[In] (A.D. 397), a prominent churchman, Rufinus of Aquileia, returned to Italy after nearly twenty years on the Mount of Olives at Jerusalem. In this Ecclesiastical History there is a full scale account of Helena’s discovery. He dates her journey to the time of the Council of Nicaea (A.D. 325). Inspired by divine visions she came to Jerusalem and made enquiries from the inhabitants about the site of the Crucifixion. It was, she learned, under the pagan temple of Venus, which she ordered to be demolished. When the three crosses were excavated, the bishop of Jerusalem, Macarius, proposed a sure means of confirming which was the True one. They were taken to the bedside of a distinguished lady who was dangerously ill. As the bishop prayed for a revelation, the touch of the True Cross immediately cured her. Helena at once ordered the construction of a magnificent basilica above the spot where the cross had been found. Rufinus also knows the story of the nails, and adds that a piece of the cross itself was sent to Constantine at Constantinople.
Thus the discovery of the Cross and sepulcher required excavations every bit as laborious and painstaking as those undertaken by modern archeologists like the famous Howard Carter in his digging and discovering of the tomb of the 18th dynasty’s King Tutankhamun.
The Odyssey of The Holy relics of St. Helena
They were then entrusted to the Knights of the Holy Sepulchre and installed in their church, Saint-Leu-Saint-Gilles.
St. Helena died circa 328 in Nicomedia (present-day Turkey). Her body was brought to Constantinople and laid to rest in the imperial vault of the church of the Apostles. Tradition holds that her relics were transferred in 849 to the Abbey of Hautvillers, in the French Archdiocese of Reims where they remained until the French Revolution. There are literally thousands of accounts of the movement of St. Helena’s relics that all refer, identically.. See e.g. Catholic Encyclopedia.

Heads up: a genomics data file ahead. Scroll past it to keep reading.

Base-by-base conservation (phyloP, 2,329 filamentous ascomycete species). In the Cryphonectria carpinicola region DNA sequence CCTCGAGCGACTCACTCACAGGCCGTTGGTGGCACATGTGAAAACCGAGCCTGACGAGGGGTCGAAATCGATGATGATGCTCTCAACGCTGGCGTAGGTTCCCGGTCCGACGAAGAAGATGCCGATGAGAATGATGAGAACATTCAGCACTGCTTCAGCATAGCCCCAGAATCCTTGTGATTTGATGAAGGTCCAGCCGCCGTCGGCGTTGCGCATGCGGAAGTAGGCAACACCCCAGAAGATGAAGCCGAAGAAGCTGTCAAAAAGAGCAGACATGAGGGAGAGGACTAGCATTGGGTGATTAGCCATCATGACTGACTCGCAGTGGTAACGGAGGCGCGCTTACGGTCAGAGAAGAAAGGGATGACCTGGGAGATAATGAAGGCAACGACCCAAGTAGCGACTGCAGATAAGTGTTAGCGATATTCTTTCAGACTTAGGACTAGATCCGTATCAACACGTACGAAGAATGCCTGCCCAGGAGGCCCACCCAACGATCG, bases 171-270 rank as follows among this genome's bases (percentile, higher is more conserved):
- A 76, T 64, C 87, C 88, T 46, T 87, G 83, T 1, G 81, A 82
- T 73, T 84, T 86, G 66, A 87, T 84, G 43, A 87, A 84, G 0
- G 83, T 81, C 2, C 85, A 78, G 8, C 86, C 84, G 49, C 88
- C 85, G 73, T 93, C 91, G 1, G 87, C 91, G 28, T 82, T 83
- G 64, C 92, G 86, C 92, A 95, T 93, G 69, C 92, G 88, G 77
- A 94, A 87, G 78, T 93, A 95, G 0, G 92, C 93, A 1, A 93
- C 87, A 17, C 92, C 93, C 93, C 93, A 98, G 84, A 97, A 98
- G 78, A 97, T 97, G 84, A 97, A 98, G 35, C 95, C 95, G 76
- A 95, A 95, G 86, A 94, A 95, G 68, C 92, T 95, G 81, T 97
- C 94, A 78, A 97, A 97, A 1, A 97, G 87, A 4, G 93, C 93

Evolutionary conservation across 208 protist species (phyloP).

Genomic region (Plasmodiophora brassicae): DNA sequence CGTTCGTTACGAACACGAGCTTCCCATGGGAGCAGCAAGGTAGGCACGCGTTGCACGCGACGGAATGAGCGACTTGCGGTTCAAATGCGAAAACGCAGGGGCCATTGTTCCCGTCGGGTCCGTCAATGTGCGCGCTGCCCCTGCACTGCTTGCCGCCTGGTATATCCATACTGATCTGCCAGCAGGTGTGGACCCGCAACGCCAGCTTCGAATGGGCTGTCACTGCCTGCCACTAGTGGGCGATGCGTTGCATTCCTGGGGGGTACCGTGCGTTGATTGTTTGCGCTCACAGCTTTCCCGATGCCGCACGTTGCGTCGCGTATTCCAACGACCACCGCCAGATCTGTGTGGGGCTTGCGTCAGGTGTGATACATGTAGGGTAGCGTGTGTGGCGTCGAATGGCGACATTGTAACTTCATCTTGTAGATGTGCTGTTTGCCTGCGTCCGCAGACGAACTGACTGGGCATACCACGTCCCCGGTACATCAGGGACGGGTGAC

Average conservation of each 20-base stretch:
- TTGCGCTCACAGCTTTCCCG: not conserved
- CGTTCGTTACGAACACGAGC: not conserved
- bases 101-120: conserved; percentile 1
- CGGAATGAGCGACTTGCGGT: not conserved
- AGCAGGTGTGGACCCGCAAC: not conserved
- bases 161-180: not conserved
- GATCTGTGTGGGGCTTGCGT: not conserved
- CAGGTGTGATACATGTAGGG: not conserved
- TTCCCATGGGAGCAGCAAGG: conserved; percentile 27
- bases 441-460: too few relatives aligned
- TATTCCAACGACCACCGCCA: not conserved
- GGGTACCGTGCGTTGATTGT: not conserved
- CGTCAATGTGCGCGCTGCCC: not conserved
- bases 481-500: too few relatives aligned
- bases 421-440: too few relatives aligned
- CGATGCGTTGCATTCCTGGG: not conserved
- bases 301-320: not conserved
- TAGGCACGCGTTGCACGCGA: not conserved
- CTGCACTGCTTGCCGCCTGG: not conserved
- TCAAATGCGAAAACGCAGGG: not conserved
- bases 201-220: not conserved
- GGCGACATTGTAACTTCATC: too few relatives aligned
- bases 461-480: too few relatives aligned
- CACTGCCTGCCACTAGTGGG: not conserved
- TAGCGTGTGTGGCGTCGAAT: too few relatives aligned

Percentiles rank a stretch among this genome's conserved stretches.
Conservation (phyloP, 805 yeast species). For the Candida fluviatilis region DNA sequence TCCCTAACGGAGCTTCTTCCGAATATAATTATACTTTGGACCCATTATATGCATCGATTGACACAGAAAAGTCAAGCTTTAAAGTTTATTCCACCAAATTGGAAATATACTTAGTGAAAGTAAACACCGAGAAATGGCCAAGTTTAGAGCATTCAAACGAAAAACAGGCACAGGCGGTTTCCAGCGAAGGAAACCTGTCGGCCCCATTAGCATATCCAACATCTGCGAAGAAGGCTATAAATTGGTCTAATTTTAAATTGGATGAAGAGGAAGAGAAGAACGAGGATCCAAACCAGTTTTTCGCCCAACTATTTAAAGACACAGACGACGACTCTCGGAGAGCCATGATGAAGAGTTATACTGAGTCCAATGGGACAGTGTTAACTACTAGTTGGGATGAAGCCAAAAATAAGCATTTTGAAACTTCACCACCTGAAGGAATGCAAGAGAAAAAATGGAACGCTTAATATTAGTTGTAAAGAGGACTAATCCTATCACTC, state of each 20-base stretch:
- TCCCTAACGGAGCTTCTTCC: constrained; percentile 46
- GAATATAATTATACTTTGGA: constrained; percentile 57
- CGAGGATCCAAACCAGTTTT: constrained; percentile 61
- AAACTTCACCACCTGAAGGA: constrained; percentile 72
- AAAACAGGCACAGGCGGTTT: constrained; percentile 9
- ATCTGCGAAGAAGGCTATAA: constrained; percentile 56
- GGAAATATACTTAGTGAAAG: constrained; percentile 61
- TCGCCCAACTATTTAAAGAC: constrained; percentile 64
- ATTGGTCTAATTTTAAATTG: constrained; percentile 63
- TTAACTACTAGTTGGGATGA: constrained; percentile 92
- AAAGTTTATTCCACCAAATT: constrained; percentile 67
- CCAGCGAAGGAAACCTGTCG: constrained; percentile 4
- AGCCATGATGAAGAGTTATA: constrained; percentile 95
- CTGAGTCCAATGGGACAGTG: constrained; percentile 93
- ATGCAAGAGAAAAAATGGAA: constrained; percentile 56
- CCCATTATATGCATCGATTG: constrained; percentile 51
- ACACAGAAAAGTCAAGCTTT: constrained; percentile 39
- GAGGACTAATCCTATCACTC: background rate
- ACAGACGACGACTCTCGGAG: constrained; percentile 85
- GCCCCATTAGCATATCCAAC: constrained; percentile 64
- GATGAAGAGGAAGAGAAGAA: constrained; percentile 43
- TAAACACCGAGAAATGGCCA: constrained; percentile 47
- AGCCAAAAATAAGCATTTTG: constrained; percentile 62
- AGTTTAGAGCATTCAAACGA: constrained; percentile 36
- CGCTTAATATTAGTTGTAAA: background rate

as recorded by the monk Altmann in his “Translatio”.
Yet, I can find no English translation of a Translatio by a monk named Altmann and here the story takes a strange turn: exactly where are the relics of Saint Helena and how did they get there!? They are in a French Eglise, Church, called San Leu Saint Gilles and were brought there by the descendants, wait for it, of the Knights Templar!
As history tells it, in 840 a monk from Hautvillers, France returned from a trip to Rome with a surprising souvenir. He admitted he had broken into St. Helena’s tomb and stolen part of her body while he was there. Instead of ordering its return, the pope allowed the relic to stay in France since the item itself hadn’t protested the theft by miraculously stopping it (as other relics reportedly had).
The remaining relics of St. Helena stayed in the monastery until the French Revolution broke out. The monastery was destroyed but the cellarer was able to hide the relics until they could be safely transported to Paris for public veneration again. They were then entrusted to the Knights of the Holy Sepulchre and installed in their church, Saint-Leu-Saint-Gilles. These days, most Catholics in Paris have forgotten about the relics but they continue to be venerated by the Russian Orthodox community, hence the Orthodox cross and icons surrounding the reliquary.
To preserve the relics a monk hid them in a wine cellar and they were then entrusted to the Knights of the Holy Sepulchre and installed in their church, Saint-Leu-Saint-Gilles in Paris where they remain today!